Sunday, March 29, 2009

On Grade Reversal: They didn't publish this letter

I wrote this letter to the NY Times in response to their recent article on the 1-4 grading system that more and more schools are using instead of letter grades:

The new numerical system distracts from the real issue, which is what it now takes to earn top grades--especially in math. "Performance goes beyond standard" and "Independently explores ideas and topics" are two of the criteria listed on the Philadelphia School System's standards-based report card. But the Pennsylvania math standards are so low, and the standards-based curriculum so easy, that students have no opportunity to exceed the standards by doing harder problems. If they want top grades, rather, they must explain and illustrate their answers to today's easy problems as elaborately and neatly as possible, and, as one of our teachers puts it, "solve problems in multiple ways without being told to." The more mathematically inclined you are, the more inane you will find these requirements. Top grades no longer go to those who are best at math, but to those who are most eager to game the system.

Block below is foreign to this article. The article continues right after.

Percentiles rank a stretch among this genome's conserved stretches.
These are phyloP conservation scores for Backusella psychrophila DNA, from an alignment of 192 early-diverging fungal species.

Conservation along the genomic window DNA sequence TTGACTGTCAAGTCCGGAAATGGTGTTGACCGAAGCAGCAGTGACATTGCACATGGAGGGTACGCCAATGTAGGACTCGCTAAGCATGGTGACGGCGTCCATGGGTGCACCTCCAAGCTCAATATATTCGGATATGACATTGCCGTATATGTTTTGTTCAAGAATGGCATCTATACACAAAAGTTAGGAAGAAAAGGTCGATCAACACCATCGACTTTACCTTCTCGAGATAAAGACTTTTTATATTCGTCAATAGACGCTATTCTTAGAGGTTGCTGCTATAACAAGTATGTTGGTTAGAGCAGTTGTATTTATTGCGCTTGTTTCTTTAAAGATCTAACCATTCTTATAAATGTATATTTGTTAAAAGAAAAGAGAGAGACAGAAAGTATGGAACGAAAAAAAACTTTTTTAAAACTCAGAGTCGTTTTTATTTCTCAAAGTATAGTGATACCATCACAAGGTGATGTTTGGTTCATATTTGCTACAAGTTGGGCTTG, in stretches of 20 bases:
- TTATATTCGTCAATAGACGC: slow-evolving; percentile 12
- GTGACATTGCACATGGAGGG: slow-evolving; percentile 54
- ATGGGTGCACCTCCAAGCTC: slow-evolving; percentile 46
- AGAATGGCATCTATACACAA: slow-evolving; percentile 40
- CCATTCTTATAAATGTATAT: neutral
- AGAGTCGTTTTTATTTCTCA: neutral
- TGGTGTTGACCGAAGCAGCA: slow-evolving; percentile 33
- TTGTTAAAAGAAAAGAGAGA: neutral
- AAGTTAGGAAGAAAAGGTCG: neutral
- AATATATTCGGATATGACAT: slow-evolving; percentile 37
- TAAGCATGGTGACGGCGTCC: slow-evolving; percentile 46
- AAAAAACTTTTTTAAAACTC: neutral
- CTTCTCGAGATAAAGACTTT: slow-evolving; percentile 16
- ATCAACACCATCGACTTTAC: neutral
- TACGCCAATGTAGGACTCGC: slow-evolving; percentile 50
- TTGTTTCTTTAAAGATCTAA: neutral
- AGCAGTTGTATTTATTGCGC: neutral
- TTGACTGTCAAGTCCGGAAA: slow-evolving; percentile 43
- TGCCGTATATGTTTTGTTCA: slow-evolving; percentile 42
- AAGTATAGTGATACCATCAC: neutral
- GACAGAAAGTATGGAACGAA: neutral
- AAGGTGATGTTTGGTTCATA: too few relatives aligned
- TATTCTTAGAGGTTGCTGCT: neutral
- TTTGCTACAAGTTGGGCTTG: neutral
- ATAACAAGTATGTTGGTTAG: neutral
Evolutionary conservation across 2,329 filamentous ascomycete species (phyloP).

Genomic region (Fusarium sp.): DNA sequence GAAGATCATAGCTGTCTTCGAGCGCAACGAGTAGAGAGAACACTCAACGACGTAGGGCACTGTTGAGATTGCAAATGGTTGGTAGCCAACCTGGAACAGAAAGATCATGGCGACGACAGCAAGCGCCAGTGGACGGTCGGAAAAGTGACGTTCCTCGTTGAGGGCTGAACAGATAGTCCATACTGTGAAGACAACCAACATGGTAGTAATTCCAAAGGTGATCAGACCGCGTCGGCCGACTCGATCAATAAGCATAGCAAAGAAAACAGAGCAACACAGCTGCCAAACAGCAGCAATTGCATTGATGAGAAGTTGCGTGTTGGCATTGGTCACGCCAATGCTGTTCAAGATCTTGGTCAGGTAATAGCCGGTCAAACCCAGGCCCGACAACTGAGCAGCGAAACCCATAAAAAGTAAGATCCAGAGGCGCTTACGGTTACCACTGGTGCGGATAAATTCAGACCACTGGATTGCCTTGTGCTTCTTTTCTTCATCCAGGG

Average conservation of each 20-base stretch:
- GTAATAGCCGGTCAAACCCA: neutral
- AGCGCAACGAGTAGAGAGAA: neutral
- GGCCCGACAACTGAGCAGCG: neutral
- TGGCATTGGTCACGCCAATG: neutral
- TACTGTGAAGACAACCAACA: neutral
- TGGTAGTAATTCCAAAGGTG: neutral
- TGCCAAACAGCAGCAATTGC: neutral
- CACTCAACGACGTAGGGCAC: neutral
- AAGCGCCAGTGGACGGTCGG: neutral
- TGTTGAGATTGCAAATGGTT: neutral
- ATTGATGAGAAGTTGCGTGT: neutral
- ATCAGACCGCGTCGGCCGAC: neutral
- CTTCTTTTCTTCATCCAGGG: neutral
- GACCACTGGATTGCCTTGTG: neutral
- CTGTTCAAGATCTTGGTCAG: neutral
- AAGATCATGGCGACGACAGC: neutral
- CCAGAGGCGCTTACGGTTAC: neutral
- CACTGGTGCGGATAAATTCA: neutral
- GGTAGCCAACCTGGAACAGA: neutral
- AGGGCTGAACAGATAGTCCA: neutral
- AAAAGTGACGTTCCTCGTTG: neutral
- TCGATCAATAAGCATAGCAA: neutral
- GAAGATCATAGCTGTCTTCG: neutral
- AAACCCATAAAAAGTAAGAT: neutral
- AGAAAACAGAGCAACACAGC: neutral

I discuss a specific instance of this grade reversal in a previous post. Where will it lead, and why aren't more people up in arms about it?

1 comment:

lgm said...

To answer why not be up in arms about it: b/c it is politically incorrect as doing so is perceived as a voice against inclusion and for elitism. We are not ready for full inclusion. Until that time comes, the mathy kids will continue what they've always done...developed their abilities in private, whether that means an old textbook snuck out by a kindly teacher, or a Johns Hopkins CTY course provided by a wealthy parent, an afterschool math club,on-line class, or something else...